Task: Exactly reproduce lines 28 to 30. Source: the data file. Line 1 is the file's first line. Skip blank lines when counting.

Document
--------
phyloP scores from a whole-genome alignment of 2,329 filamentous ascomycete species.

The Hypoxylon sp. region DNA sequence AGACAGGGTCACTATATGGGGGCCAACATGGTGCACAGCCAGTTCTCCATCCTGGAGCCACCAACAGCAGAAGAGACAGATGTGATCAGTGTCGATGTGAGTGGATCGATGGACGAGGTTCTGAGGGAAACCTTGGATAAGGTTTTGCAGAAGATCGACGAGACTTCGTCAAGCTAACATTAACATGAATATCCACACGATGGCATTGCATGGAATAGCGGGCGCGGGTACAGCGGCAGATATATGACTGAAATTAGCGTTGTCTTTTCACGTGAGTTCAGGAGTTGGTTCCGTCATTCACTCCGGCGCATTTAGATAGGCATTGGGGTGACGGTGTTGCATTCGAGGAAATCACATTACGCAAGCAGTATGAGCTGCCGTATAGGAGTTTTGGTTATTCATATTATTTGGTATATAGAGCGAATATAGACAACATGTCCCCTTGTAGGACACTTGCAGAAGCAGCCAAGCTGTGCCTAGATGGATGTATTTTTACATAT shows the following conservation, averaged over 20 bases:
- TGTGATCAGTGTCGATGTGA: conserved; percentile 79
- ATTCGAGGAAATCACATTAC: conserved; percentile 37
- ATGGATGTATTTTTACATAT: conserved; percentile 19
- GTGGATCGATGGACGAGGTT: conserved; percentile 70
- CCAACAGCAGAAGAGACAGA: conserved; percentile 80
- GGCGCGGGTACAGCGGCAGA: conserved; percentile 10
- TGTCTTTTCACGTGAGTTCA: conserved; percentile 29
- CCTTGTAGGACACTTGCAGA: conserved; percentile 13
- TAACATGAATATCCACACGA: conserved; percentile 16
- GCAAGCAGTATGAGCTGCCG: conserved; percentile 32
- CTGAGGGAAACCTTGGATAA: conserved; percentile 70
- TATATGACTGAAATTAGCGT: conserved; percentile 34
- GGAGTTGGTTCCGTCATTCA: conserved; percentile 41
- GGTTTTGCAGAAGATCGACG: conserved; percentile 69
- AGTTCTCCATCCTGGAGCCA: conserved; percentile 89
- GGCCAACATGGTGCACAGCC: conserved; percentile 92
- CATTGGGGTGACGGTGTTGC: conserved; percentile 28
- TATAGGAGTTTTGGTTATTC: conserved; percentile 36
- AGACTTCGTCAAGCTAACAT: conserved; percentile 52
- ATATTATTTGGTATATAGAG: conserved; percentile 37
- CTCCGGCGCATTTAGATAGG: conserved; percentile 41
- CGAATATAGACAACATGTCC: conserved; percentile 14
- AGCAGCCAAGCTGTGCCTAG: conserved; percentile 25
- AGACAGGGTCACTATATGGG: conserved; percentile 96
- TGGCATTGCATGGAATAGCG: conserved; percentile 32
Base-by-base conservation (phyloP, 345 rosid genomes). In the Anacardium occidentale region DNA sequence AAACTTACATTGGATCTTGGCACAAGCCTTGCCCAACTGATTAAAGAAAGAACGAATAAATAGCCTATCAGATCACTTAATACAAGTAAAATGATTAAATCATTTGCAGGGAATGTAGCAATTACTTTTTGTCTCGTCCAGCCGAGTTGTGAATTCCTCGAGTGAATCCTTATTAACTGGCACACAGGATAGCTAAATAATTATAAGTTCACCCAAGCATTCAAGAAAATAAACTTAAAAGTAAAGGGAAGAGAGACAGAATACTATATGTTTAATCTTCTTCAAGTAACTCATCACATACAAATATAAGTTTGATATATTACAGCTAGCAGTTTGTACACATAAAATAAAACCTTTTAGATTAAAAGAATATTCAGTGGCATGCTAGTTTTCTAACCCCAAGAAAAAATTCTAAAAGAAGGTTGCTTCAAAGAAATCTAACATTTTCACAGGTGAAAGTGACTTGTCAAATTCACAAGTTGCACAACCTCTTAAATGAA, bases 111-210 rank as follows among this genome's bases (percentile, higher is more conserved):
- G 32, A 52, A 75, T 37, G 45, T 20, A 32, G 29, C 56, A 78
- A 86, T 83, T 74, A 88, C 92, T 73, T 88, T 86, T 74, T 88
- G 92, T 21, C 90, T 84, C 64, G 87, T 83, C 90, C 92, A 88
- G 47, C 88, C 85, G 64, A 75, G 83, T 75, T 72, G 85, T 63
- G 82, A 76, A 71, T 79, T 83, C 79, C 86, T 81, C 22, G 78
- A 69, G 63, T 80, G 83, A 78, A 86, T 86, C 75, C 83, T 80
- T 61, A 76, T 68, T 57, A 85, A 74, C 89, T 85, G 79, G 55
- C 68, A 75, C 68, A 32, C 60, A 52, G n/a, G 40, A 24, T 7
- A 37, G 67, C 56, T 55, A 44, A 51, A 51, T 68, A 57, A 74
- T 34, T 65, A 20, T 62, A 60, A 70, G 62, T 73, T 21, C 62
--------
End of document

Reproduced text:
Base-by-base conservation (phyloP, 345 rosid genomes). In the Anacardium occidentale region DNA sequence AAACTTACATTGGATCTTGGCACAAGCCTTGCCCAACTGATTAAAGAAAGAACGAATAAATAGCCTATCAGATCACTTAATACAAGTAAAATGATTAAATCATTTGCAGGGAATGTAGCAATTACTTTTTGTCTCGTCCAGCCGAGTTGTGAATTCCTCGAGTGAATCCTTATTAACTGGCACACAGGATAGCTAAATAATTATAAGTTCACCCAAGCATTCAAGAAAATAAACTTAAAAGTAAAGGGAAGAGAGACAGAATACTATATGTTTAATCTTCTTCAAGTAACTCATCACATACAAATATAAGTTTGATATATTACAGCTAGCAGTTTGTACACATAAAATAAAACCTTTTAGATTAAAAGAATATTCAGTGGCATGCTAGTTTTCTAACCCCAAGAAAAAATTCTAAAAGAAGGTTGCTTCAAAGAAATCTAACATTTTCACAGGTGAAAGTGACTTGTCAAATTCACAAGTTGCACAACCTCTTAAATGAA, bases 111-210 rank as follows among this genome's bases (percentile, higher is more conserved):
- G 32, A 52, A 75, T 37, G 45, T 20, A 32, G 29, C 56, A 78
- A 86, T 83, T 74, A 88, C 92, T 73, T 88, T 86, T 74, T 88